Jamie Goode: How to understand the relationship between wine critics and consumers

By , 1 July 2024



I’ve read quite a few articles complaining that wine professionals are out of step with ‘consumers’, and that in our assessment of wine, we need to be more consumer friendly. This all sounds well and good – and very few feel they are able to question this, because to do so would put you in the position of not caring for the consumer. But it’s a very problematic position to take. I’m going to take that position, though, and to do this you will have to let me form my argument in stages. Do me the favour of reading to the end, before you cast my position aside.

First, there is no such person as the ‘consumer’. We need to segment the population of wine drinkers a bit, rather than allow this broad category to suit whichever straw-person argument we are going to build. There are different sorts of consumers, but here let’s take the broad-brush division of low involvement and high involvement consumers, remembering that people can behave differently in different situations. Low involvement is someone who consumes wines without having an interest in wine – they will never do something as abstract as read about wine, so we can rest easy that when we write we are not writing for them, unless (as I do weekly) you are writing a column of recommendations in a national newspaper. A high-involvement consumer is someone with an active interest in wine, who cares a bit about what they drink, and might go to a wine magazine or internet website or Instagram feed to get some information about wine.

Second, we must recognize the relationship between quality and style. Wine style and quality are two separate things, and this is where we get into the most trouble in discussing wine. Quality is best thought of as fitness for purpose. So the same wine can have varying levels of quality in different situations. Bring out a mature Stellenbosch Cabernet Sauvignon of real pedigree and in a white-table fine-dining context this can be top quality. But sitting outside on a December day in Hermanus looking at the ocean eating seafood, this is lesser in quality than a cheap, crisp, ice-cold rosé. This sounds obvious, but we forget it. Quality is affected by context, but as wine professionals we have to assess quality in a neutral setting, and according to style. This is where we enter the tricky territory of personal preference. Good critics strike this complex balance well.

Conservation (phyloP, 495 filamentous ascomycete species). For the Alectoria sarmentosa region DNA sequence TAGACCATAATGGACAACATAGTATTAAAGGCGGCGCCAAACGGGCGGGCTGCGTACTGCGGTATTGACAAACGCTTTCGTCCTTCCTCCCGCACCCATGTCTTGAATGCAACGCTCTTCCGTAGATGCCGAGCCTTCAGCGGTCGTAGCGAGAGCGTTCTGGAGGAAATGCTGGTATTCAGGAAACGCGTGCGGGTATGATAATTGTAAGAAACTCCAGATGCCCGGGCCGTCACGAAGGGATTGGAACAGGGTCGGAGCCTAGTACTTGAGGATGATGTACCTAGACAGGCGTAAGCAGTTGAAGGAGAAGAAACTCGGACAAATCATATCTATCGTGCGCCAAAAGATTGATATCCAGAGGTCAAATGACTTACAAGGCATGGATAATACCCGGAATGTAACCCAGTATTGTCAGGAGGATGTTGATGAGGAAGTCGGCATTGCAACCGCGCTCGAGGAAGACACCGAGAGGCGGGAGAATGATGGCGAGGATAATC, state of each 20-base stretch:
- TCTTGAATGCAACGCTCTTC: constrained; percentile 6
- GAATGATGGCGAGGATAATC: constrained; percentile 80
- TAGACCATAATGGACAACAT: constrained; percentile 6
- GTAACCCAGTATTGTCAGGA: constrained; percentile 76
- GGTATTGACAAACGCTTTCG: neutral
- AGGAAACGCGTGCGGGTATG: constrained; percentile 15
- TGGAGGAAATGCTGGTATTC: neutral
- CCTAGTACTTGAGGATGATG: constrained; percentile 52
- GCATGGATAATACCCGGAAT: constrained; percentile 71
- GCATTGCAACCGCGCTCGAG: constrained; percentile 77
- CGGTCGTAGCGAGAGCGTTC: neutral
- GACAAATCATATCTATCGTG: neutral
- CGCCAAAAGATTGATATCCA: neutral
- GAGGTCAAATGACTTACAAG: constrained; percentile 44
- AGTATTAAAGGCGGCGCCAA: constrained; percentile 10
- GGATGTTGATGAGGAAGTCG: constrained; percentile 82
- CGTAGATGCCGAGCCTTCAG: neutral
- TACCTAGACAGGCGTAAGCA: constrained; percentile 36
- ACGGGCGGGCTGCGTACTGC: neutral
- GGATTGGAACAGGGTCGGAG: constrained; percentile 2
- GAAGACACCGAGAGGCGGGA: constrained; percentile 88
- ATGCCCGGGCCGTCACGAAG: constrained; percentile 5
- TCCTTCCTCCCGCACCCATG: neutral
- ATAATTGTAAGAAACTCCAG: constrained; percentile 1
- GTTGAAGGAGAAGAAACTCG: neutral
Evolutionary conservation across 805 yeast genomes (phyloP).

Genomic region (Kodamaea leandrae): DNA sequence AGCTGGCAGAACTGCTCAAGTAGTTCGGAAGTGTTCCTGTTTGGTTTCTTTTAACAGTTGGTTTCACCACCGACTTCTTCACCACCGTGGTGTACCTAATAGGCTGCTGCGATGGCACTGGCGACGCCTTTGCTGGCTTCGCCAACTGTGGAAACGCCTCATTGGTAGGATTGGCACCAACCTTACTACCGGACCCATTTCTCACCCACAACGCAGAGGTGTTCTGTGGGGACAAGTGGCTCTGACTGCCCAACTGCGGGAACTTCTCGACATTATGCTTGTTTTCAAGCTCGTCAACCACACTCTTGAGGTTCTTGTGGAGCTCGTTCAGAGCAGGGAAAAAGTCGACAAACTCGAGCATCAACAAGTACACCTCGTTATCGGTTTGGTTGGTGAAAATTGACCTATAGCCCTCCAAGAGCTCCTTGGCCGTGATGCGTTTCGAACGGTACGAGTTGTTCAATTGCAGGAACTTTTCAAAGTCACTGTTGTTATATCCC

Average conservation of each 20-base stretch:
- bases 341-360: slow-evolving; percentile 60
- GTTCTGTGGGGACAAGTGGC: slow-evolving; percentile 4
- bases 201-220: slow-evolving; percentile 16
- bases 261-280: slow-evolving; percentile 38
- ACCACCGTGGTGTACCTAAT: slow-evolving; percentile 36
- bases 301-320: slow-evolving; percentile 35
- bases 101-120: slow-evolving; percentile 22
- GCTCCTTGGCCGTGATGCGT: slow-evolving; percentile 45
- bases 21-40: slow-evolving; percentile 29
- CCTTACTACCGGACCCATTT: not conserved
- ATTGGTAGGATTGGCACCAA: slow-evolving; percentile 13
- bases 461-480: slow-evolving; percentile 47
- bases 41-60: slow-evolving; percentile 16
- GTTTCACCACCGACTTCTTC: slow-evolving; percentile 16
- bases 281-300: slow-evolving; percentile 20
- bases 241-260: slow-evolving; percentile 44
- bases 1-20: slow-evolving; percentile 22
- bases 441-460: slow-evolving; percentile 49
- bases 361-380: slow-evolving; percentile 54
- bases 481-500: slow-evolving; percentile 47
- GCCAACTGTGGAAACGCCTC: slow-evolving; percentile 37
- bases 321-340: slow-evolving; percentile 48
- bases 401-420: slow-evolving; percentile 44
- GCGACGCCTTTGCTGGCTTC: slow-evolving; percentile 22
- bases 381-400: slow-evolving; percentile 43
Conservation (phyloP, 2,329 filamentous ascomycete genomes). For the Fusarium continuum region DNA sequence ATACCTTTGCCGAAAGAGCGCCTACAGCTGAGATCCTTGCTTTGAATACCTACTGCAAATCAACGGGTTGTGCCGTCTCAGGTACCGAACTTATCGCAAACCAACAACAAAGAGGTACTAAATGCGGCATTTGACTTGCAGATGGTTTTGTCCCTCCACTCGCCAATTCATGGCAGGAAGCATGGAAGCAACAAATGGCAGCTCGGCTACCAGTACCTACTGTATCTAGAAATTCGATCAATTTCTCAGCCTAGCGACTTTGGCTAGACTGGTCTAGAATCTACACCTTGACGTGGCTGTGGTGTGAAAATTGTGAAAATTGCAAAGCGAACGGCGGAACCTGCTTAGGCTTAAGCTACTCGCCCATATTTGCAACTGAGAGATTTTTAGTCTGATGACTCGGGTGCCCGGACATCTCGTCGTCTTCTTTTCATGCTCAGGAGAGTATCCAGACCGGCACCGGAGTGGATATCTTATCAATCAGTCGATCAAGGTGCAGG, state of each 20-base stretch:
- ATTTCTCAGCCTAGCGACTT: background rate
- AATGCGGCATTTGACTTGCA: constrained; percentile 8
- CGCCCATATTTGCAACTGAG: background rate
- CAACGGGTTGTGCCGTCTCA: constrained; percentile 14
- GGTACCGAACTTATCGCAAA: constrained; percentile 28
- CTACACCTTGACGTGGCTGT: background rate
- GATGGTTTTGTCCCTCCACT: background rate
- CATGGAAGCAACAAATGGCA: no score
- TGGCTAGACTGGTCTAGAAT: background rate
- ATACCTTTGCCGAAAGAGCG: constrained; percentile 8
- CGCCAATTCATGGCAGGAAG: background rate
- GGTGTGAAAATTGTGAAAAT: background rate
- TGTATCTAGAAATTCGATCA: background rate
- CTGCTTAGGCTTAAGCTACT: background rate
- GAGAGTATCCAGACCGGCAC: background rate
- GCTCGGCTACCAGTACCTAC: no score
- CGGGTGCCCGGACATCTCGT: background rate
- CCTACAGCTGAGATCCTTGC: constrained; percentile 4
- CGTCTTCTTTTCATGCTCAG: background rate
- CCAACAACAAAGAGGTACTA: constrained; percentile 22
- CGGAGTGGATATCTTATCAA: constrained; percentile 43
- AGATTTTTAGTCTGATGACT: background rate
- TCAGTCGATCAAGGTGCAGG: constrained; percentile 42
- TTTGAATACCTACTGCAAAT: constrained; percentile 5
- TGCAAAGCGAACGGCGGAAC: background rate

How do I approach preference as a critic? On one level, I am assessing quality within style: for example, I am stating that this is a really good example of a rich, modern, plush Cabernet Sauvignon, even though I’m not a fan of big, ripe wines. How much do I let my personal preference seep in? I think at the first level, it comes in with regard to the degree of ripeness that I think is legitimate. I’ll applaud the best examples of this genre, but at some point I’ll say, this has gone too far and mark the wine down for being too ripe. Others might naturally lean towards a riper, richer style of wine, and they might be less forgiving of the leaner, more chiselled, earlier-picked wines than I am. Or they might be less forgiving of the more natural wines with the occasional slight deviations, and prefer the more techno, super-clean approach. This is where the critics’ branding comes in. You assess each wine fairly, but it is impossible to strip out any stylistic emphasis or preference.